Ever wondered what’s in the neighborhood pond? Technology developed by researchers at the University of Houston will allow you to test for waterborne pathogens by using your smartphone.
“The goal is to have citizens help to investigate and monitor water quality near where they live, while educating people about potential threats in environmental or drinking water,” said Wei-Chuan Shih, associate professor of electrical and computer engineering at UH. “This type of citizen science is a priority for the National Science Foundation, to increase awareness of science and technology through individual participation.”
Shih received a $100,000 grant from the NSF citizen science initiative to develop the technology, which builds upon an inexpensive lens his lab created last year, allowing people to turn their smartphones into microscopes.
“Almost everyone has a smartphone,” he said. “Our goal is simple components that work with commercially available test kits, so people can order what they need to engage in this activity.”
He and members of his lab created DotLens to produce and distribute the inkjet printed lenses, which attach directly to a smartphone camera lens. The researchers now are using 3-D printing to create an attachment that provides a narrow-band light source, which will allow people using commercial water testing kits to see and identify waterborne pathogens.
The attachment allows the user to control the light spectrum emitted, fine-tuning it to make different pathogens visible under magnification, said Yulung Sung, a doctoral candidate working in Shih’s lab.
Shih said the system initially will test for two types of pathogen: Giardia lamblia and Cryptosporidium parvum, both of which can enter the body through the nose and mouth and cause intestinal infection. They can be serious – a 1993 outbreak of Cryptosporidium parvum in Milwaukee affected more than 400,000 people, according to a study by the U.S. Centers for Disease Control and Prevention.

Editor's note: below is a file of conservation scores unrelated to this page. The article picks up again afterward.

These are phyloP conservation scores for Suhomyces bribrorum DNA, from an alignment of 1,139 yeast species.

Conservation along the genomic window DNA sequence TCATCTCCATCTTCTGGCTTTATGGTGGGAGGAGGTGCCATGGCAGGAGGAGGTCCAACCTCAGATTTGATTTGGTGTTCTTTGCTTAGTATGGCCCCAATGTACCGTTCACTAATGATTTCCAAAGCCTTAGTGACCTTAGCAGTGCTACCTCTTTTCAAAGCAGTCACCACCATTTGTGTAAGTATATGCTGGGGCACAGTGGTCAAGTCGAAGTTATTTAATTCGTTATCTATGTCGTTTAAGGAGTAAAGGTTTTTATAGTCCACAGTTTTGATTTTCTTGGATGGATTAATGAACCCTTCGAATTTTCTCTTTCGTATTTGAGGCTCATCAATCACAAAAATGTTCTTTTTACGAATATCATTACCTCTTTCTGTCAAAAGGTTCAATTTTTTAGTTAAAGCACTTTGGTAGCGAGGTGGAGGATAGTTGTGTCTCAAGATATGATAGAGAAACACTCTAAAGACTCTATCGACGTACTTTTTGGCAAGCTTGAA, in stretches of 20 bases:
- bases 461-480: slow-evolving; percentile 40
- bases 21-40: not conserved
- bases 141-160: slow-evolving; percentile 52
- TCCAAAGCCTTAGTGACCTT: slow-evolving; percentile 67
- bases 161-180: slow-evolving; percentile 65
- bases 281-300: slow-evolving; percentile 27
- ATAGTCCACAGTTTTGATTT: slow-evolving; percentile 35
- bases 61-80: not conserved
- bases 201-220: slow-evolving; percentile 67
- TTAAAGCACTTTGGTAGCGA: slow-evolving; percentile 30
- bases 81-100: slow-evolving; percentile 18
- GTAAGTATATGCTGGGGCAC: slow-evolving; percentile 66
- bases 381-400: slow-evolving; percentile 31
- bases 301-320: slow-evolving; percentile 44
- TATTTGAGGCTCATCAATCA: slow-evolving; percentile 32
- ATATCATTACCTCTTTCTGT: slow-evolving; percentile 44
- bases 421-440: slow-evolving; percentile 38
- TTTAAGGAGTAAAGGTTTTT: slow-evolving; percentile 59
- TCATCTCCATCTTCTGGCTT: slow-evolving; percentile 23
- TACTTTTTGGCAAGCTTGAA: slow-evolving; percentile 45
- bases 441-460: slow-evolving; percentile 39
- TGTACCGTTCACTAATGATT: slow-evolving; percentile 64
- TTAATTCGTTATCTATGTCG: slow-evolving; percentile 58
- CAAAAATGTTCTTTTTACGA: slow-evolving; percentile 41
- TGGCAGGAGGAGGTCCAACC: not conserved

Test kits are already available to allow people to detect pathogens in water, but without fluorescent microscopy – a microscopic technique that employ a narrow spectrum of light – those pathogens aren’t visible, even under magnification. The kits target specific pathogens, and if those pathogens are present when exposed to the light, they become visible. If there are no pathogens in the water sample, there’s nothing to see.
But most people don’t have access to fluorescent microscopy. The DotLens and Shih’s attachment serve as a low-cost alternative. The lenses sell for $12.99 and up; a price for the light source hasn’t been set.
By changing the light spectrum, researchers – and nonscientists armed with the attachment and a smartphone – could use the same system for other water contaminants, including lead, Shih said.
Sung and Hoang Nguyen, who also is a PhD student working in Shih’s lab, are currently testing the device on water samples collected from around the region in order to refine its performance and recording what they find. She said that two undergraduates, Fernando Campa from the University of Texas at Arlington and Kelly O’Shaughnessy from the University of Cincinnati, worked as the lab’s first “citizen-scientists” over the summer under a NSF Research Experiences for Undergraduates grant.
Ultimately, Shih said he envisions an online map to be drawn collaboratively with citizen scientists, posting and sharing their findings.
“This is like completing a puzzle with a community of citizen scientists who share similar interests,” he said.